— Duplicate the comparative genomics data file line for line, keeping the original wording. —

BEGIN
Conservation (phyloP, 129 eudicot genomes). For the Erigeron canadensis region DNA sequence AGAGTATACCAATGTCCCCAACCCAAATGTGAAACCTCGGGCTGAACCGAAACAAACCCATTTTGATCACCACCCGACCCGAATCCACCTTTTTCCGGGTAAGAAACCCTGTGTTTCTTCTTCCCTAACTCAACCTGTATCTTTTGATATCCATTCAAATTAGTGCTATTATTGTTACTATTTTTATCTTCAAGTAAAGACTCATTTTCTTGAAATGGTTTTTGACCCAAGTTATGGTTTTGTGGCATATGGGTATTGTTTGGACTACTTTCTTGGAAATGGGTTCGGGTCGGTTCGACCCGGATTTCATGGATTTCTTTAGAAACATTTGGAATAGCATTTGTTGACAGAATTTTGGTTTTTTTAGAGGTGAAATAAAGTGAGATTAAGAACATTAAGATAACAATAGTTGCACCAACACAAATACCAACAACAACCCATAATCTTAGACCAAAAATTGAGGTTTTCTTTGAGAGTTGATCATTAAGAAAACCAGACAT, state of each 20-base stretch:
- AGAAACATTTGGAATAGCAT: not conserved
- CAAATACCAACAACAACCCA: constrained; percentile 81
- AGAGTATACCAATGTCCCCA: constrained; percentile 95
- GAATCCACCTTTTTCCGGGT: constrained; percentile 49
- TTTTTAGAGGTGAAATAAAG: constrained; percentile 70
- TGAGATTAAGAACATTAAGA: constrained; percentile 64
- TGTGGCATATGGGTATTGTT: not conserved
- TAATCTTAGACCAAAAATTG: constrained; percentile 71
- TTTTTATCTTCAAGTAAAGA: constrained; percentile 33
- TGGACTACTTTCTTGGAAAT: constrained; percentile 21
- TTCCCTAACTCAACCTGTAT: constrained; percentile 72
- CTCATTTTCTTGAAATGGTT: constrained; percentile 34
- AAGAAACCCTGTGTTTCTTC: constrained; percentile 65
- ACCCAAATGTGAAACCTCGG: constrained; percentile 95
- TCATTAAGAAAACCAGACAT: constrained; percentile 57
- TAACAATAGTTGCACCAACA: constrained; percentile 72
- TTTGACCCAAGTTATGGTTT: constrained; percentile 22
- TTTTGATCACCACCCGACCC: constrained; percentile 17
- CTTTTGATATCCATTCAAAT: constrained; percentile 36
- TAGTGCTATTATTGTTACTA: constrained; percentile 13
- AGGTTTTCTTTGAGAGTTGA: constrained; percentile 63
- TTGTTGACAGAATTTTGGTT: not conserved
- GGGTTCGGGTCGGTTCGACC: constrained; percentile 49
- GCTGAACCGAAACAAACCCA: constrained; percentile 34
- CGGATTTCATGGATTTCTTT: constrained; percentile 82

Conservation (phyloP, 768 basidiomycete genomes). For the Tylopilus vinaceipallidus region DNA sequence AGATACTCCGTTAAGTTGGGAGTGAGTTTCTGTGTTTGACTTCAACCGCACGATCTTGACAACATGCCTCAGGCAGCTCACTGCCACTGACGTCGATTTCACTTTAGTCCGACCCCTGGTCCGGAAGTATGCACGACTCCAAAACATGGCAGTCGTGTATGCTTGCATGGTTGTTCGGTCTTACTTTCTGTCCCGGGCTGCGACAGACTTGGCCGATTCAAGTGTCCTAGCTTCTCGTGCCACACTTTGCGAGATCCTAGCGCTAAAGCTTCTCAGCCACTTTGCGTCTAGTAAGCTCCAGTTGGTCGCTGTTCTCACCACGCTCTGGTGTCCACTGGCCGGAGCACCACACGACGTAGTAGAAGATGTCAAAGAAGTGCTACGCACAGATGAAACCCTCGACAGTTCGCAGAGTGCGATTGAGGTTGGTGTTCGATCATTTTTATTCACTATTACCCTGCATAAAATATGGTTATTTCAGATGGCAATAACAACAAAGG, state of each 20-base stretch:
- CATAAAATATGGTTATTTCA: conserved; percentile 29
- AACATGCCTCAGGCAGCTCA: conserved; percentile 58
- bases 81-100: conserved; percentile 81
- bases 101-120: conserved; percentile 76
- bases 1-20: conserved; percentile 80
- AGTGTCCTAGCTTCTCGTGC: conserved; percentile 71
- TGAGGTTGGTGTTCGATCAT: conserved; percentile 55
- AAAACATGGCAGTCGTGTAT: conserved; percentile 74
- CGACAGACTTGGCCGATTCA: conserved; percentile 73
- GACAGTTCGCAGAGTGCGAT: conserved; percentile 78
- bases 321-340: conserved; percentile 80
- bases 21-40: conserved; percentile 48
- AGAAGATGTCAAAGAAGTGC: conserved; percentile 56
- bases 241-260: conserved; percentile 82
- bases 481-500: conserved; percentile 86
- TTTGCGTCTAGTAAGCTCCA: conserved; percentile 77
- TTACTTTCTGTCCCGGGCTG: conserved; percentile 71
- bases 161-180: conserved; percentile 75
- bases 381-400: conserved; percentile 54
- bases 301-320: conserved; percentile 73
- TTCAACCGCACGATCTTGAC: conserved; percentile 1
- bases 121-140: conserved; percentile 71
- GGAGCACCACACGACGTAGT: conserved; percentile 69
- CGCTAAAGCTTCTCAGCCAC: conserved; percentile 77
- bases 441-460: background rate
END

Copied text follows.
Conservation (phyloP, 129 eudicot genomes). For the Erigeron canadensis region DNA sequence AGAGTATACCAATGTCCCCAACCCAAATGTGAAACCTCGGGCTGAACCGAAACAAACCCATTTTGATCACCACCCGACCCGAATCCACCTTTTTCCGGGTAAGAAACCCTGTGTTTCTTCTTCCCTAACTCAACCTGTATCTTTTGATATCCATTCAAATTAGTGCTATTATTGTTACTATTTTTATCTTCAAGTAAAGACTCATTTTCTTGAAATGGTTTTTGACCCAAGTTATGGTTTTGTGGCATATGGGTATTGTTTGGACTACTTTCTTGGAAATGGGTTCGGGTCGGTTCGACCCGGATTTCATGGATTTCTTTAGAAACATTTGGAATAGCATTTGTTGACAGAATTTTGGTTTTTTTAGAGGTGAAATAAAGTGAGATTAAGAACATTAAGATAACAATAGTTGCACCAACACAAATACCAACAACAACCCATAATCTTAGACCAAAAATTGAGGTTTTCTTTGAGAGTTGATCATTAAGAAAACCAGACAT, state of each 20-base stretch:
- AGAAACATTTGGAATAGCAT: not conserved
- CAAATACCAACAACAACCCA: constrained; percentile 81
- AGAGTATACCAATGTCCCCA: constrained; percentile 95
- GAATCCACCTTTTTCCGGGT: constrained; percentile 49
- TTTTTAGAGGTGAAATAAAG: constrained; percentile 70
- TGAGATTAAGAACATTAAGA: constrained; percentile 64
- TGTGGCATATGGGTATTGTT: not conserved
- TAATCTTAGACCAAAAATTG: constrained; percentile 71
- TTTTTATCTTCAAGTAAAGA: constrained; percentile 33
- TGGACTACTTTCTTGGAAAT: constrained; percentile 21
- TTCCCTAACTCAACCTGTAT: constrained; percentile 72
- CTCATTTTCTTGAAATGGTT: constrained; percentile 34
- AAGAAACCCTGTGTTTCTTC: constrained; percentile 65
- ACCCAAATGTGAAACCTCGG: constrained; percentile 95
- TCATTAAGAAAACCAGACAT: constrained; percentile 57
- TAACAATAGTTGCACCAACA: constrained; percentile 72
- TTTGACCCAAGTTATGGTTT: constrained; percentile 22
- TTTTGATCACCACCCGACCC: constrained; percentile 17
- CTTTTGATATCCATTCAAAT: constrained; percentile 36
- TAGTGCTATTATTGTTACTA: constrained; percentile 13
- AGGTTTTCTTTGAGAGTTGA: constrained; percentile 63
- TTGTTGACAGAATTTTGGTT: not conserved
- GGGTTCGGGTCGGTTCGACC: constrained; percentile 49
- GCTGAACCGAAACAAACCCA: constrained; percentile 34
- CGGATTTCATGGATTTCTTT: constrained; percentile 82

Conservation (phyloP, 768 basidiomycete genomes). For the Tylopilus vinaceipallidus region DNA sequence AGATACTCCGTTAAGTTGGGAGTGAGTTTCTGTGTTTGACTTCAACCGCACGATCTTGACAACATGCCTCAGGCAGCTCACTGCCACTGACGTCGATTTCACTTTAGTCCGACCCCTGGTCCGGAAGTATGCACGACTCCAAAACATGGCAGTCGTGTATGCTTGCATGGTTGTTCGGTCTTACTTTCTGTCCCGGGCTGCGACAGACTTGGCCGATTCAAGTGTCCTAGCTTCTCGTGCCACACTTTGCGAGATCCTAGCGCTAAAGCTTCTCAGCCACTTTGCGTCTAGTAAGCTCCAGTTGGTCGCTGTTCTCACCACGCTCTGGTGTCCACTGGCCGGAGCACCACACGACGTAGTAGAAGATGTCAAAGAAGTGCTACGCACAGATGAAACCCTCGACAGTTCGCAGAGTGCGATTGAGGTTGGTGTTCGATCATTTTTATTCACTATTACCCTGCATAAAATATGGTTATTTCAGATGGCAATAACAACAAAGG, state of each 20-base stretch:
- CATAAAATATGGTTATTTCA: conserved; percentile 29
- AACATGCCTCAGGCAGCTCA: conserved; percentile 58
- bases 81-100: conserved; percentile 81
- bases 101-120: conserved; percentile 76
- bases 1-20: conserved; percentile 80
- AGTGTCCTAGCTTCTCGTGC: conserved; percentile 71
- TGAGGTTGGTGTTCGATCAT: conserved; percentile 55
- AAAACATGGCAGTCGTGTAT: conserved; percentile 74
- CGACAGACTTGGCCGATTCA: conserved; percentile 73
- GACAGTTCGCAGAGTGCGAT: conserved; percentile 78
- bases 321-340: conserved; percentile 80
- bases 21-40: conserved; percentile 48
- AGAAGATGTCAAAGAAGTGC: conserved; percentile 56
- bases 241-260: conserved; percentile 82
- bases 481-500: conserved; percentile 86
- TTTGCGTCTAGTAAGCTCCA: conserved; percentile 77
- TTACTTTCTGTCCCGGGCTG: conserved; percentile 71
- bases 161-180: conserved; percentile 75
- bases 381-400: conserved; percentile 54
- bases 301-320: conserved; percentile 73
- TTCAACCGCACGATCTTGAC: conserved; percentile 1
- bases 121-140: conserved; percentile 71
- GGAGCACCACACGACGTAGT: conserved; percentile 69
- CGCTAAAGCTTCTCAGCCAC: conserved; percentile 77
- bases 441-460: background rate